Roll Player – TABLETOP GAME REVIEW
The dice building game Roll Player from Thunderworks Games is a throwback to the nostalgia of character creation in tabletop RPGs. In the many days of pouring through handbooks and supplements for RPGs, the act of creating a character was oftentimes more fun than the actual game sessions themselves. Roll Player stands on this love and provides the structure for a fast paced competition for groups and solo play!
First things first. Roll Player is a lot of fun. This game takes the dice building genre and weaves it into RPGs in a way that is creative and easy to understand. With that said the game still has enough nuance and depth to have high replayability. As a result, Thunderworks Games has a framework that looks to be a brilliant doorway for young and old first time RPG players to get into the TTRPG genre.
The setup and rules for Roll Player are somewhat easy to step into. Built for an audience of ages 10 and up, Roll Player has a ruleset for both solo play and multiplayer (up to 4 players). The playscape is focused around the character sheets (or boards) that are basically fantasy races. Each race has different attribute bonuses and each of the six attributes can hold 3 dice. With spaces on the board to hold cards for class, backstory, and alignment, the character sheet is center of all of the action. With a playtime of just around an hour or so, the game is structured around 4 phases that repeat until all attributes are filled up with dice. Once they are, the game winner is determined by who accumulates the most ‘reputation stars’ as dictated by instructions on the character sheet and the various class, backstory, and alignment cards.
That summary oversimplifies the gameplay but is the short and sweet of it. Fleshing out the gameplay are cards that add armor, weapons, skills, and traits. Each of these cards have a chance to affect the attributes or the final reputation of the character as well.
1st Playthrough Impressions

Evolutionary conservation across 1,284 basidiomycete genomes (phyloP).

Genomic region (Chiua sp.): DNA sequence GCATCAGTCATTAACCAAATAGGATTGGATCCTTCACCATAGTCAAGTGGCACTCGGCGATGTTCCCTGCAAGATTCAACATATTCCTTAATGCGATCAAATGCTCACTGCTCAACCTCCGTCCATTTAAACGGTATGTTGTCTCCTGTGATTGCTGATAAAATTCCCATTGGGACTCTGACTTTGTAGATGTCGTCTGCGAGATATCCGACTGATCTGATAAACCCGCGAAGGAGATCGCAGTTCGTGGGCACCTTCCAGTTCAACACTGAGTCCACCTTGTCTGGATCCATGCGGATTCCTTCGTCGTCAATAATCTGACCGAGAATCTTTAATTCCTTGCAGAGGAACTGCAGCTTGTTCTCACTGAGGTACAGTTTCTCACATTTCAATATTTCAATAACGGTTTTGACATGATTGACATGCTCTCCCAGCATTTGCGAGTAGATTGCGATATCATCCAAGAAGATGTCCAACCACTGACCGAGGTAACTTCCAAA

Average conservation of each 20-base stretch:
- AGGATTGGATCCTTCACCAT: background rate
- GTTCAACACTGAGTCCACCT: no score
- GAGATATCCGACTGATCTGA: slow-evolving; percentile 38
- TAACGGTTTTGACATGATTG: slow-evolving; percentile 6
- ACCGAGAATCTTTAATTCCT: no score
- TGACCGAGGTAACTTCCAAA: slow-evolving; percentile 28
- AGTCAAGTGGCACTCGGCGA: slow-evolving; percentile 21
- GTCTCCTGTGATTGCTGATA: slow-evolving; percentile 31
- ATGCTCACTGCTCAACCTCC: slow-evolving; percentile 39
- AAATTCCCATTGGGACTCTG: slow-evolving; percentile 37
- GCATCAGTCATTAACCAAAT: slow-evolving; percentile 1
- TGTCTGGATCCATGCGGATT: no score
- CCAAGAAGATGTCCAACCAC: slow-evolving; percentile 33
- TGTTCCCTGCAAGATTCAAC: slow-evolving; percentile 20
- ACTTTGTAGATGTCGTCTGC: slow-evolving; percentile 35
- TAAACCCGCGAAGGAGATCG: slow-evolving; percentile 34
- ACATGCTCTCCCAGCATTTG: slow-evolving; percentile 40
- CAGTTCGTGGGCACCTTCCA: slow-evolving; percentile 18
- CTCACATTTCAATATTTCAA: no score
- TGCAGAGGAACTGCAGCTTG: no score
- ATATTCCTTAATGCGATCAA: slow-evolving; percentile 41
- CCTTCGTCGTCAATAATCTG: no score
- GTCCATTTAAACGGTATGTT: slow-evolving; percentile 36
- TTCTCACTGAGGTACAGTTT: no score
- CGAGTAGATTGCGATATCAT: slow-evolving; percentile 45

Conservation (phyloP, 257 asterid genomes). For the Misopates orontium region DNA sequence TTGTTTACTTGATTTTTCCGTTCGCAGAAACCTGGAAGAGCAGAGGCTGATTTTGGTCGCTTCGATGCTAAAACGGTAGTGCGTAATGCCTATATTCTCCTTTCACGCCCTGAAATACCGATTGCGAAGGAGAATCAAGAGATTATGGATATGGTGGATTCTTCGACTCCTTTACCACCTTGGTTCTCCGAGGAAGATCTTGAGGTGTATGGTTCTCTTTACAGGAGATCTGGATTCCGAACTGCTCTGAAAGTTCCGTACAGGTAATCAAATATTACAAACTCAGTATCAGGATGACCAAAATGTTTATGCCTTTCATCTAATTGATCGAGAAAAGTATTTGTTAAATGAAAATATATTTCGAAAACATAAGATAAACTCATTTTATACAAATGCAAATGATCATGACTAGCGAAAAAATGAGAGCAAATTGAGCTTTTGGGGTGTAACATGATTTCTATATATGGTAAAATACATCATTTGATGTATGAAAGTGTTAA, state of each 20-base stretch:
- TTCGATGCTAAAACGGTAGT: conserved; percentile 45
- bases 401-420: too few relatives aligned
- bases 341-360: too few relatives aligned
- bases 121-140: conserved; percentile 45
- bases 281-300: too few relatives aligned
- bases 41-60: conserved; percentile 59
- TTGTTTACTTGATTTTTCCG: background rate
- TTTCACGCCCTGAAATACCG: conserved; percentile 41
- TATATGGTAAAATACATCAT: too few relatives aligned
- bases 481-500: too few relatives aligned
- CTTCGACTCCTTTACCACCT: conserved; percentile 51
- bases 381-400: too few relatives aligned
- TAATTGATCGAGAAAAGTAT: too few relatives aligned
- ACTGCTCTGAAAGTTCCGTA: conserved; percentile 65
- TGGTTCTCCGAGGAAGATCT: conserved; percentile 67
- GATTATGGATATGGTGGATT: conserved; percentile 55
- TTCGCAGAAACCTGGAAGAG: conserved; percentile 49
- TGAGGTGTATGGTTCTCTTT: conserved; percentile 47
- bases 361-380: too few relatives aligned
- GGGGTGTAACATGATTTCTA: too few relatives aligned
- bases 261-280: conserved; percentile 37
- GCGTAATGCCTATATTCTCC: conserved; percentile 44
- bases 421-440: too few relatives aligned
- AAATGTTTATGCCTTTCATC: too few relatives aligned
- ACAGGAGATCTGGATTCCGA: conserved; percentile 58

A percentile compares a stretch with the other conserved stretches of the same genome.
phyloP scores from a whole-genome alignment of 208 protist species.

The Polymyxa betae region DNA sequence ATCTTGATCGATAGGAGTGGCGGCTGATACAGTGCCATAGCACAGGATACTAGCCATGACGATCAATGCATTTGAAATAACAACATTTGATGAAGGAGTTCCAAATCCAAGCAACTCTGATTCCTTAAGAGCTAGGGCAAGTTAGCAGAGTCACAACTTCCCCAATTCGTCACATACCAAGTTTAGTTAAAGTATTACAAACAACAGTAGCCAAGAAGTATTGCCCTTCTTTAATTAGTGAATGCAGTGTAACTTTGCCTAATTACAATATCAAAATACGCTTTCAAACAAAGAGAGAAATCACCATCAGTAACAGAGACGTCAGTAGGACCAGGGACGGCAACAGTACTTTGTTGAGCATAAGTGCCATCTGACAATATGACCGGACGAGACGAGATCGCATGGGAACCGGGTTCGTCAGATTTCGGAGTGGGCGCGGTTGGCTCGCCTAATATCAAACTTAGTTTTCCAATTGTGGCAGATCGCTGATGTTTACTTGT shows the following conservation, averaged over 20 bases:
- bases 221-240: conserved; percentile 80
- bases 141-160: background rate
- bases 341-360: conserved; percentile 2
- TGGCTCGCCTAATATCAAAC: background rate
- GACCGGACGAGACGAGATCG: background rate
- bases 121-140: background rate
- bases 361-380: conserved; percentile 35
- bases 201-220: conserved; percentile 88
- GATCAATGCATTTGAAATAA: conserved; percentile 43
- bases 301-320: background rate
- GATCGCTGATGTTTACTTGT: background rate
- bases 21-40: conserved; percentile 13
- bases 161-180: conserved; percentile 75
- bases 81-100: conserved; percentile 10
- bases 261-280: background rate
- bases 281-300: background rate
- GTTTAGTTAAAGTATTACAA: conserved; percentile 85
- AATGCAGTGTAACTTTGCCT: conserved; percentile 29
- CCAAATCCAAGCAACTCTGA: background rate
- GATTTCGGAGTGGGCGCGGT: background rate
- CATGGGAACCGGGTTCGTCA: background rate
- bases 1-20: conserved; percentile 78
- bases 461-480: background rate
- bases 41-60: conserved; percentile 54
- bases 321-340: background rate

I decided to do my 1st playthrough with my 8 year old daughter. She was excited to see what the game was about and had never experienced RPGs in any shape form or fashion. As I explained to her what the game was about, she seemed interested to create her own ‘hero’!
I let her choose her own race and character class resulting in her choosing to create an Orc Warrior. I chose a human Monk and we were both on our way!
As I read through the rules and explained what each portion of the character board was, she quickly caught onto the concept. Going thru the phases and what we were expected to do, I was surprised that she began to learn strategies to prevent me from getting market cards that I wanted. She also payed pretty close attention to her backstory card as she began placing dice on her character board. As he game progressed, she did begin to loose sight of what her warrior’s attribute scores needed to be as we progressed though. I managed to get 3 of my top attributes needed to get reputation stars as she ended up missing all of hers. Instead, she got 3 out of 4 of an armor set that she needed for her class and had a number of dice that were specific to her character class that gave her a higher score as well.
In the end, I beat her with a noob score of 17 while she had about 8. According to the Roll Player Rulebook’s score chart, that puts us both in the ‘NPC’ score range which is the lowest possible range. For perspective, the title of ‘True Hero’ has a score range of above 38!